It’s never too early to talk puberty
Puberty is a milestone in life. For some children it is an exciting time as they move from childhood to adulthood. But for many, puberty is an emotional and somewhat scary transition, not just for those whose bodies are changing, but for the parents and educators who must prepare them for what lies ahead.
When is the appropriate time to begin the puberty conversation?
Marsh Media relied on recognized expert sources and ongoing discussions with school nurses and health educators to develop age appropriate programs on puberty. In a series of up-to-date video presentations, we give schools and families the tools to begin educating kids as young as 3rd Grade about the physical changes to expect during puberty. As students age, DVDs address their changing anatomies in more detail and discuss hygiene routines, body image and the effects of tobacco, alcohol and drugs, as well as healthy relationships and so much more.
- Meet the New You! for girls and for boys Grades 3-5
- Just Around the Corner for girls and for boys Grades 4-6
- Growing Up! for girls and for boys Grades 5-7
- Straight Talk About Puberty for girls and for boys Grades 5-8
According to many leading authorities, puberty begins for girls when they are between 8 and 14 years old. Boys develop a bit later, with puberty hitting between 9 and 16.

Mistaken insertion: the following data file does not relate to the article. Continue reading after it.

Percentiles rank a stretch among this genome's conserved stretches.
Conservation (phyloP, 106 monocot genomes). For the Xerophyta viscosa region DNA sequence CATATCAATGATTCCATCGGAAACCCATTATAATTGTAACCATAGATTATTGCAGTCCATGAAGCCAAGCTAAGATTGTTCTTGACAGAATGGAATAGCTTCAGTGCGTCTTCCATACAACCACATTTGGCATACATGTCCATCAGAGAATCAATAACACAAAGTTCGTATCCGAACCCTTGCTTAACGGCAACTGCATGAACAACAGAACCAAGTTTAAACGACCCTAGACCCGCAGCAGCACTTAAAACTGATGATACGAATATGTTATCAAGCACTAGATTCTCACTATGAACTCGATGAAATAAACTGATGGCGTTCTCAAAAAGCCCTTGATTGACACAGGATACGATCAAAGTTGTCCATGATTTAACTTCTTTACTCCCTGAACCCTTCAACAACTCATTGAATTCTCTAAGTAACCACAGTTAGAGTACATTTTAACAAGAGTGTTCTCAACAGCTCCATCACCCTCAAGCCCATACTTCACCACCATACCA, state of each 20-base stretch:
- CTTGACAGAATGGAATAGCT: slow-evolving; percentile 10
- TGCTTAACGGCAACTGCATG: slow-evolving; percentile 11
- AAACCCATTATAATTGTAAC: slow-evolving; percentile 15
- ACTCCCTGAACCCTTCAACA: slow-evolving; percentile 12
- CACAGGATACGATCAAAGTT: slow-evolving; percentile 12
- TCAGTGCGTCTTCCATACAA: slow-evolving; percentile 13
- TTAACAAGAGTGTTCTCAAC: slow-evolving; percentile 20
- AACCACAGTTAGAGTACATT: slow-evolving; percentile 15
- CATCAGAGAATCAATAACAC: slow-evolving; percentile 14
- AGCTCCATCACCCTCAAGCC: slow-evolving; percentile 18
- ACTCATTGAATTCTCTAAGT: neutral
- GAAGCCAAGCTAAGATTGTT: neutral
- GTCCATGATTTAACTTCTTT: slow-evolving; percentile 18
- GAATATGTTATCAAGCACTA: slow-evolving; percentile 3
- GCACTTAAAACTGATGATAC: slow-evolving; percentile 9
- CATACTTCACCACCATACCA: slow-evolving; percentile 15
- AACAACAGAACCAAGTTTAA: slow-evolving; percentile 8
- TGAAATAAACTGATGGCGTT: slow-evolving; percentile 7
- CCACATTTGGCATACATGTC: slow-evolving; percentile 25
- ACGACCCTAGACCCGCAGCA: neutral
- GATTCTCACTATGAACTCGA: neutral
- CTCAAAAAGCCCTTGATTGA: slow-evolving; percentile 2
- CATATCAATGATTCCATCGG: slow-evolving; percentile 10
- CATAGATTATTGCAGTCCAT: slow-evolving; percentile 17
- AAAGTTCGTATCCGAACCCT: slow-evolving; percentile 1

Experts suggest children learn about puberty well before the changes begin occurring. And preteens and teens should hear about puberty and sex long before they learn about it from TV, social media or misinformed friends.
When it comes to talking to youngsters about puberty, physicians recommend starting earlier than you might think. Parents should be teaching the proper names for body parts early in language development. Early elementary school students should know the difference between good touch and bad touch.
Parents are encouraged to keep the lines of communication open and ongoing about body-related topics. Never avoid a teachable moment if a youngster poses an awkward question. The “birds and the bees” isn’t just one discussion but a series of conversations occurring over years. While children can take the lead on how little or how much they want to know at a given time, some kids may never get around to bringing up puberty and you might need to initiate the talk.
Marsh Media’s varied educational DVDs on puberty are an excellent accompaniment to any classroom curriculum geared towards health and wellness and sex education. Parents can also use these modern videos to help them start the conversation at home. Over the summer, spend time with your child to review what they learned in school the prior year, and prepare them for more advanced discussions about puberty that will most likely be coming in the next school year.
Check back for tips on how to approach the subject of puberty with your tween.